Purpose of the rule
Rule D2.1.3 is intended to promote achievement of the regulatory objectives (in particular those relating to protection and promotion of the interests of consumers and the public generally) by seeking to ensure that managers of practice units have the necessary experience, skills and support to secure compliance by the practice unit with all regulatory requirements. The rule is predicated on the belief that, at least in the absence of special circumstances, acquiring those necessary skills and experience takes a period of time of practise as a fully qualified solicitor – and maintaining the necessary skills requires that at least some of that experience of practise is recent.
Rule D2.1.3 therefore requires that a solicitor who wishes to practise as a manager of a practice unit must usually meet two requirements, being that:
- he or she has been employed * as a solicitor for a cumulative period of three years (this requirement is sometimes referred to as ‘the 3 year rule’); (Note that this requirement need not be met by continuous practice over one three year period and need not all have occurred in the last three years – but only periods of practise whilst holding an unrestricted practising certificate and not subject to an undertaking given under the Admissions Regulations count for this purpose);
- he or she has been employed as a solicitor for the entirety of the period of 12 months which immediately precedes his or her commencing practise as a manager (sometimes referred to as ‘the 1 year rule’).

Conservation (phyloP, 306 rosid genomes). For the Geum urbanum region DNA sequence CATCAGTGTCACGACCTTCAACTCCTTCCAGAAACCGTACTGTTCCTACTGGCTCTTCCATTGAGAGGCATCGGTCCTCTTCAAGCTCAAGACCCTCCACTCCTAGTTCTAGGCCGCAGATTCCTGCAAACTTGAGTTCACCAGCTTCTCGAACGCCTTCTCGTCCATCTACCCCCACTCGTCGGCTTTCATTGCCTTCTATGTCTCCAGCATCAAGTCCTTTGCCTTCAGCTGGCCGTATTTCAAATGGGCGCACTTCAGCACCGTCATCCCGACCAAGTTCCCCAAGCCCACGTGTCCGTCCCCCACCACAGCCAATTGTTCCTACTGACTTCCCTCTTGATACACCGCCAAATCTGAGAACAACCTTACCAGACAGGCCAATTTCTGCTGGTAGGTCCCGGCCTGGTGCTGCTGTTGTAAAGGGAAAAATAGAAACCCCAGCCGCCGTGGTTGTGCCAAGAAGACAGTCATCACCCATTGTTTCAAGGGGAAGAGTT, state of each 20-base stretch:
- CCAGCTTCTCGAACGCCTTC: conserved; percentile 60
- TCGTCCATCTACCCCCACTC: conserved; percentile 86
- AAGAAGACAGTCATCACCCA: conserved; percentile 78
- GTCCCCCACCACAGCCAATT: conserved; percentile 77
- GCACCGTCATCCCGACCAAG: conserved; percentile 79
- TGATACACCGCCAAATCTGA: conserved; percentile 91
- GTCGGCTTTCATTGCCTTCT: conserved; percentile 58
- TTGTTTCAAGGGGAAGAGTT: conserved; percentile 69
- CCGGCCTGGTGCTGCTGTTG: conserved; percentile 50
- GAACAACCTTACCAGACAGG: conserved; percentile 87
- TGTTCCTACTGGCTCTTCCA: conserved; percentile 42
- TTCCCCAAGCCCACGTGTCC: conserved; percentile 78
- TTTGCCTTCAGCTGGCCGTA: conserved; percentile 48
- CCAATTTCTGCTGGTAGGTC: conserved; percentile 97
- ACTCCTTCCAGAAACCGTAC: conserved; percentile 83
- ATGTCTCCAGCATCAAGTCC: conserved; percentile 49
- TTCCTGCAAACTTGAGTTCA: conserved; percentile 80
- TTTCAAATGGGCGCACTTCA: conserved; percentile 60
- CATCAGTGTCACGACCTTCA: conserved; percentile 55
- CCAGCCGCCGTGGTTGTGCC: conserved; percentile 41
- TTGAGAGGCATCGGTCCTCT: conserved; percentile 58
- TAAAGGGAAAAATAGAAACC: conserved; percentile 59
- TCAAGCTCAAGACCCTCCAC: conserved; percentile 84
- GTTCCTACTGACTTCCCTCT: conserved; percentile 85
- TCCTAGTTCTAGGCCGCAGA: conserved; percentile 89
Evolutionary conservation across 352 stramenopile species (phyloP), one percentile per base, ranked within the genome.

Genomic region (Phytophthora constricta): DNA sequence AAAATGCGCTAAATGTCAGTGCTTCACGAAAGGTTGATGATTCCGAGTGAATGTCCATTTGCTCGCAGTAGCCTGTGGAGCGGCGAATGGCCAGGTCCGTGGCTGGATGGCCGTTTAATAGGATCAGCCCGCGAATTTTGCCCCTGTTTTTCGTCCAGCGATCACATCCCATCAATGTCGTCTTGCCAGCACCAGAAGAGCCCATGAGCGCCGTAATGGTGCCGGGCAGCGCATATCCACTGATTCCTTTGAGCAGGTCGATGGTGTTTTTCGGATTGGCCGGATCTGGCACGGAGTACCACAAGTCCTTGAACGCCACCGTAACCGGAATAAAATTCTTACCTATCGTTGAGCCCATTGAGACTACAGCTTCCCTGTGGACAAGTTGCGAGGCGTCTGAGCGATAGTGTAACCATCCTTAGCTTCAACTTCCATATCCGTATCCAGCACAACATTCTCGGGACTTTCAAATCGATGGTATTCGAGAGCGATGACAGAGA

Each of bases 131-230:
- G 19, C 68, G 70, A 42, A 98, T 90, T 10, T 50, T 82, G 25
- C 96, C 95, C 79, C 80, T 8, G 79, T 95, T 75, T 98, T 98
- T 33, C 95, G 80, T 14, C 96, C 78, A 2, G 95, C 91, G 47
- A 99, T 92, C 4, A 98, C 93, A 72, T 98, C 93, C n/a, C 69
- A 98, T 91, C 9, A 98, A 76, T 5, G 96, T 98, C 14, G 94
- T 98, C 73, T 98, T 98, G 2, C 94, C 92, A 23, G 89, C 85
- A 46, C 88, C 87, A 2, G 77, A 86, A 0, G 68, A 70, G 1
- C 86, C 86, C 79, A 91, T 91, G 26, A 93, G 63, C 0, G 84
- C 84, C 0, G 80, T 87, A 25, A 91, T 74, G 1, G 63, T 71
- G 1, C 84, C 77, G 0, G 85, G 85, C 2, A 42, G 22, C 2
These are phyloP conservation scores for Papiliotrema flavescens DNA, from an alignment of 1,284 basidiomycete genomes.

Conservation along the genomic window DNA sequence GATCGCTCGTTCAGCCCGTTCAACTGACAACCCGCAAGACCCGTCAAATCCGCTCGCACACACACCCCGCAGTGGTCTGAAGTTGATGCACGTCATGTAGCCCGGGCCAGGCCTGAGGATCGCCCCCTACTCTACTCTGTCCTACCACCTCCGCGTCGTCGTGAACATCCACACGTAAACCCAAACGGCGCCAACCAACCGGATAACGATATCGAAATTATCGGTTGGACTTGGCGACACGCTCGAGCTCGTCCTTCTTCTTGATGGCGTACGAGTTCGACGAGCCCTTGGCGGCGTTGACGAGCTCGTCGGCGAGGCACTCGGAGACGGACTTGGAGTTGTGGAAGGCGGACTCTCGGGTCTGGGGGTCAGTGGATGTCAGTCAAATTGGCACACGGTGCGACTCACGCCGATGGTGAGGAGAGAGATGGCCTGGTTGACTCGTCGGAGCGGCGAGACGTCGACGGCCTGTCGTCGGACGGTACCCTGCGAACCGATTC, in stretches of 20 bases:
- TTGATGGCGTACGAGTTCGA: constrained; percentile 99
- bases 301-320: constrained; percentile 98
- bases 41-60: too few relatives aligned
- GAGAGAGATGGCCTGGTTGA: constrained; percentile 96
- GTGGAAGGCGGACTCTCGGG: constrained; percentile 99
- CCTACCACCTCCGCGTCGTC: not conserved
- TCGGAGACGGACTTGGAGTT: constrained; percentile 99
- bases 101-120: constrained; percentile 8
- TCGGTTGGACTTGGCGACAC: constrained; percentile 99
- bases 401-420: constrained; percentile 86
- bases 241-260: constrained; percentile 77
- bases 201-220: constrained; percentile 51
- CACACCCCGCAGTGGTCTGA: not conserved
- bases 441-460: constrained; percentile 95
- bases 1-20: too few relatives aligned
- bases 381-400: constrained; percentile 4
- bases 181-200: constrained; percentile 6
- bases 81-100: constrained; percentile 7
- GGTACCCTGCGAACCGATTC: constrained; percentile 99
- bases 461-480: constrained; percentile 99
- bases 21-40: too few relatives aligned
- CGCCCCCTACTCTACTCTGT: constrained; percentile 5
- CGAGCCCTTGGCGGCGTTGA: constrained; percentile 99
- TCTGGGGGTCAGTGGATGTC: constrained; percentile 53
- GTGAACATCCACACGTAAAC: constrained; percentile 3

These requirements are disapplied (by Rule D2.1.4) if the relevant practice unit already has at least one other manager who has practised as a manager for at least 3 years. This recognises that, in that scenario, the less experienced manager will have the support of his or her more experienced colleague(s) and responsibility for compliance will be shared.
Where the Rule D2.1.3 requirements do apply (e.g. where a solicitor wishes to practice as the sole manager of a practice unit) but have not been met, the solicitor cannot commence practise as a manager unless a waiver of the unmet requirement has been granted.
Policies governing consideration of waiver applications
Overarching Waiver Policy
All applications for waivers of practice rules are considered in light of the Society’s overarching waiver policy.
Practice rules are intended to promote compliance with the regulatory objectives and hence waivers are only granted in exceptional circumstances.
An applicant for waiver of any requirement of Rule D2.1.3 is expected to set out the exceptional circumstances and explain why, in the applicant’s view, those circumstances justify waiver. Circumstances which may justify waiver may include the fact that application of the standard rule in the precise circumstances would:
- cause an unintended or capricious effect not consistent with the principle intended to be achieved by the rule;
- cause undue hardship to the applicant or client not consistent with principle;
- prevent a benefit to clients or consumers.
The applicant would also be required to establish to the Society’s satisfaction that grant of the waiver requested would not carry any appreciable risks to the interests of clients or consumers or achievement of the regulatory objectives or adoption of best regulatory practice (which requires that regulatory activities are targeted appropriately and carried out effectively, and in a manner which is transparent, accountable, proportionate and consistent).
Waivers will also not be granted where to do so would prejudice the integrity of the principle which the standard rule seeks to achieve.
Policies specific to applications for waiver of Rule D2.1.3
Applicants should set out the circumstances and explain why those circumstances justify waiver, and also provide the information listed under "All applications" below.